The Iguvine Tablets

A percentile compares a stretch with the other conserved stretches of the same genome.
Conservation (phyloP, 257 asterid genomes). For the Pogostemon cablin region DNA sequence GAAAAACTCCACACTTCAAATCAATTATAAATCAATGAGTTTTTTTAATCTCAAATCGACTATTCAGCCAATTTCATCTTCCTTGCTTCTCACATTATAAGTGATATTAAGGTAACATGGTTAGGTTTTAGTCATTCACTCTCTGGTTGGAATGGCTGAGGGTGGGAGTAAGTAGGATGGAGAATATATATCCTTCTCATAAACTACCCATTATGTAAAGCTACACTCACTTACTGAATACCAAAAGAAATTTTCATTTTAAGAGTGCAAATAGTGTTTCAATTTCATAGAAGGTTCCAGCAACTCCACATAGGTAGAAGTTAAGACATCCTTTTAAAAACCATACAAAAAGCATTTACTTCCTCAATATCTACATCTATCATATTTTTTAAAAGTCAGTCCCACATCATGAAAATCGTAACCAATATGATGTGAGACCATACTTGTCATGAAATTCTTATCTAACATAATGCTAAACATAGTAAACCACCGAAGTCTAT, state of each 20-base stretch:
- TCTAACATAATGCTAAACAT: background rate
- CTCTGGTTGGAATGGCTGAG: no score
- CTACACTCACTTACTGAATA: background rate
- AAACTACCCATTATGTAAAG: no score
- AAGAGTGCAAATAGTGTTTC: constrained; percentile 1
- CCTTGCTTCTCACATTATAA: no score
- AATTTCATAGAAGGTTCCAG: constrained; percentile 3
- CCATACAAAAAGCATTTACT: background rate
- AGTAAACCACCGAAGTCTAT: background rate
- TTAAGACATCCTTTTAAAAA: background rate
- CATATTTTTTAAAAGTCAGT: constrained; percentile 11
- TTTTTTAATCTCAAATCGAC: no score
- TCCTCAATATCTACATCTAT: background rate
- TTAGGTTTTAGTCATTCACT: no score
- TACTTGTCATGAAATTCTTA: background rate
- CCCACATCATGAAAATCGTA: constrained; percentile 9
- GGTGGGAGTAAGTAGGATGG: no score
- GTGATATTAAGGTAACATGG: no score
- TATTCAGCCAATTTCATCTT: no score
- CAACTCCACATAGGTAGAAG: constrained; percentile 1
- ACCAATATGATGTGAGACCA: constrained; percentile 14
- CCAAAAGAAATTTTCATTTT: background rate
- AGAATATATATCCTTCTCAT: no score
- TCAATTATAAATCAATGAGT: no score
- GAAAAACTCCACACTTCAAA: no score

The Iguvine Tablets are a series of seven bronze tablets discovered at Iguvium (contemporary Gubbio), Italy, in the year 1444. They are also known as Eugubian tablets. The earliest tablets were probably written in the 3rd century BC in the native Umbrian alphabet, the latest in the 1st century BC in the Latin alphabet. They are situated on the Civical Museum. The tablets contain religious inscriptions that memorialize the acts and rites of the Atiedian Brethren, a group of 12 priests of Jupiter with important municipal functions at Iguvium. They are written in the Umbrian language, one of the Italic languages, a not-too-distant relative of Latin. They are by far the longest and most important document of the Umbrian language and also of all Osco-Umbrian family languages. They shed light on the grammar of this ancient dead language, and also on the religious practices of the ancient peoples of Italy, including the archaic religion of the Romans. Part of the last tablets, namely of tablet VI and VII appear to be written in an accentual metre, similar to the Saturnian metre that is encountered in the earliest Latin poetry. The complete text, together with a translation into Latin, was published in London in 1863 by Francis Newman and 1931 in a book by Albrecht von Blumenthal.